There are three main types of lung cancer: non–small cell lung cancer, which is the most common; small cell lung cancer, which comprises 10-15 percent of cases and spreads very quickly, and lung carcinoid tumors, which typically are slow-growing and rarely spread.
Lymphoma — Hodgkin
Hodgkin lymphoma is a cancer that starts in the immune system’s white blood cells, which are also called lymphocytes. It is differentiated from other lymphomas by the presence of a type of cell called the Reed-Sternberg cell.
Lymphoma — non-Hodgkin
Non-Hodgkin lymphoma (sometimes called NHL or just lymphoma) is a cancer that starts in the white blood cells, also called lymphocytes. The condition can be further categorized as having either an indolent (slow growing) course or an aggressive (fast growing) course.
Lymphoma of the skin
Lymphoma is a cancer that starts in white blood cells, or lymphocytes, that are part of the body's immune system. Skin lymphomas (or cutaneous lymphomas) are rare.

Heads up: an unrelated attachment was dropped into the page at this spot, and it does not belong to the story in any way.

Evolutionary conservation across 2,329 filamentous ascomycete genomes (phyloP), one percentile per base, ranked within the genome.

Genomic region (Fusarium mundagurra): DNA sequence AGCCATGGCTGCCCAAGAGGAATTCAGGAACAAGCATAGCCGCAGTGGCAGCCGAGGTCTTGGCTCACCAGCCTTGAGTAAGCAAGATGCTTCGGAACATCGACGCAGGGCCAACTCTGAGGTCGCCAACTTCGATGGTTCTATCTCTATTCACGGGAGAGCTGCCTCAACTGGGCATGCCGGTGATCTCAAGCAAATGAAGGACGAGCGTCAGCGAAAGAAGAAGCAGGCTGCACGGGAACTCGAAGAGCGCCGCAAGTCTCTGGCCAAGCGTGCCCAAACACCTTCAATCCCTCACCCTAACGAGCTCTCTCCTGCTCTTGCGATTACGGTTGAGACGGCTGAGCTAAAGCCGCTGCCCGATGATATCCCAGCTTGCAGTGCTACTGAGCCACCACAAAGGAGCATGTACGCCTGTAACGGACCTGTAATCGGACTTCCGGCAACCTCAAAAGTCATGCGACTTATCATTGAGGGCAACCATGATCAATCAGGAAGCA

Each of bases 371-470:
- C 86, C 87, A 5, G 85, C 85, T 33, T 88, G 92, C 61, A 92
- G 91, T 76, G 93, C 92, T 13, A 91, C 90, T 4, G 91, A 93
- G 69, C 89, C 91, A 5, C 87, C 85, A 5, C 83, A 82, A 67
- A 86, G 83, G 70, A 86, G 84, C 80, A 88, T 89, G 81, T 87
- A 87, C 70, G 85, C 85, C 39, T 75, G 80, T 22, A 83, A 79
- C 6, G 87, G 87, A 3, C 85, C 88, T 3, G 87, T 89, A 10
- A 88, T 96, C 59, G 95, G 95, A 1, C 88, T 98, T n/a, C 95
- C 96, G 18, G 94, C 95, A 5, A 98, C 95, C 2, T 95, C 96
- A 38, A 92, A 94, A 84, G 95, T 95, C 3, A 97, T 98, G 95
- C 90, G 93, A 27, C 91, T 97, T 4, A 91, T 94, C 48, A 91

Malignant mesothelioma is a cancer that starts in the linings of certain parts of the body, especially the chest or abdominal cavities.
Multiple myeloma is a cancer formed by malignant plasma cells. Normal plasma cells are found in the bone marrow and are an important part of the immune system.
Often shortened to MDS, this type of cancer occurs when damaged cells in the bone marrow make defective blood cells. The body destroys the defective cells, which can leave a person with low blood counts. In some cases, MDS can progress to leukemia.
Nasal cavity & paranasal sinus cancer
This diverse set of cancers develops within the mucus-producing cells inside the cavities in and around the nose.
Nasopharyngeal cancer starts in the nasopharynx, the upper part of the throat behind the nose and near the base of the skull.
A type of cancer seen in children and infants, neuroblastomas are made up of immature nerve cells. Most often, a neuroblastoma starts in the adrenal glands near the spine or in the trunk of the body.
Oral cavity and oropharyngeal cancer
Oral-cavity cancer, or just oral cancer, starts in the mouth. Oropharyngeal cancer starts in the oropharynx, which is the part of the throat just behind the mouth.